Many Shapes of Clay

Many Shapes of Clay
Kenesha Sneed

Kenesha Sneed the author and illustrator of this beautiful book is an award-winning multidisciplinary artist and creative director of Tactile Matter. Now she has created this story wherein we share in the work and daily lives of a girl named Eisha and her ceramic artist mother who works in a basement studio. Eisha too uses clay but unlike her mother, she doesn’t put her creations on a shelf and one day she forms a shape that makes her feel happy, reminding her of her Papa whom she has lost fairly recently.

As the heat of the day increases, Eisha’s Mama suggests some fresh air and they go out to do some errands. While her mother shops, Eisha sits playing with her yellow shape; now it reminds her of the ocean. Gradually though it hardens in the heat and eventually cracks, shattering into small pieces:

‘ Each piece reflects the sadness she feels.’

When her Mama sees the pieces and hears what her daughter has to say she knows instinctively of a way to help, and together they create something new and different.

With a focus on the process of healing through creativity, Kenesha Sneed’s powerful, poignant story shows a girl learning to live with her loss while at the same time using her inventiveness to fashion something new from what remains.

By using a straightforward text, Kenesha allows her striking images to convey much of the emotion and her story’s powerful message that within us all is the power to heal.

Not only will this book resonate with those who have lost someone dear to them, it also offers all youngsters an opening to talk about their feelings of loss in relation to the pandemic and what it has taken from them during the last twelve months or so, be that contact with friends, family, classmates, even normal life in general. It’s definitely one I’d advocate adding to primary class collections and family bookshelves.

Rafi’s Red Racing Car


Rafi’s Red Racing Car
Louise Moir
Jessica Kingsley Publishers
Subtitled ‘Explaining Suicide and Grief to Young Children’, the author/illustrator of this book, art psychotherapist Louise Moir, lost her own husband to suicide a few years ago.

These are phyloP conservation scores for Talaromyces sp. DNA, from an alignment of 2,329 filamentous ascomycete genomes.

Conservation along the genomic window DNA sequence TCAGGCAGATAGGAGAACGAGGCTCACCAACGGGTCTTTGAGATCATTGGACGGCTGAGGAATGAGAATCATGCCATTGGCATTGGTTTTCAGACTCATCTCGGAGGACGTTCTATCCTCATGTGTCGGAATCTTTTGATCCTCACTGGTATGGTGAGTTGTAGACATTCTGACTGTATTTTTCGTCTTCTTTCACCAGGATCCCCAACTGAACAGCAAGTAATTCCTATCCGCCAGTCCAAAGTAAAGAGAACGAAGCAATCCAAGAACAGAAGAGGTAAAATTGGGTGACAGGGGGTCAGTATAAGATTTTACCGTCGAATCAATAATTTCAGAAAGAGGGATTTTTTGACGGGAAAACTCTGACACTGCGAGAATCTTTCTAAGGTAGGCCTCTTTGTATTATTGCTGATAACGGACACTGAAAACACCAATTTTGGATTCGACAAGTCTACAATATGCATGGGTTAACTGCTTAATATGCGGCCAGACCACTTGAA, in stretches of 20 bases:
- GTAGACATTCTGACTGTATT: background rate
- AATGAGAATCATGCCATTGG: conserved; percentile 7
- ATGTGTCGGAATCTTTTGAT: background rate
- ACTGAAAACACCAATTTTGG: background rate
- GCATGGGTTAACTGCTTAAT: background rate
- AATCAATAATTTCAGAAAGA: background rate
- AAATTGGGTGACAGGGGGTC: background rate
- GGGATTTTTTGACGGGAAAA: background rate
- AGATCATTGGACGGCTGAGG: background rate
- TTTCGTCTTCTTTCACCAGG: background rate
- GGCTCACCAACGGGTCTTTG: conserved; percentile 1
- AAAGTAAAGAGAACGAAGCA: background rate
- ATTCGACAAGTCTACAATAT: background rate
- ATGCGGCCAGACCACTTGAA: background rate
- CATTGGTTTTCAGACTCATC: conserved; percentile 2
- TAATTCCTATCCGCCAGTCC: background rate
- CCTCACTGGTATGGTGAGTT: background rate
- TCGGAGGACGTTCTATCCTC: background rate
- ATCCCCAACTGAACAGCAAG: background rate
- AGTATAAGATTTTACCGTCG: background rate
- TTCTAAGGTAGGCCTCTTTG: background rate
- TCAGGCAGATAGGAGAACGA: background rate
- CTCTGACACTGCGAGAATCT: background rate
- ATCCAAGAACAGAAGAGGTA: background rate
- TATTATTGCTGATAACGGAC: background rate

Rafi’s daddy had been suffering from depression, so much so that he’d stopped playing Rafi’s favourite racing car game with him. Desperate to put an end to ‘all the muddle and all the worry and sadness in his head’ there seemed only one thing to do: Rafi’s daddy took his own life.


Inevitably this leaves young Rafi confused and scared; what if his mummy became similarly ill too? Rafi deals with his grief in his own way by showing anger towards his toys and his friends which, inevitably, make things worse.
Enter a therapist who works with Rafi, gradually helping him to start coming to terms with what has happened and slowly, slowly Rafi begins to heal. Of course, his mummy plays a very important role in his healing process too.


Aimed at adults, the ‘Helping Children Heal’ final pages of the book offer a supportive guide to parents and professionals.
With its expressive watercolour illustrations …,


this little book takes a disturbing experience and its aftermath, showing that ultimately, transcendence can happen. In addition it should help young sufferers develop the all-important emotional language to cope with their experience.
A very useful resource for families and those who work with bereaved youngsters.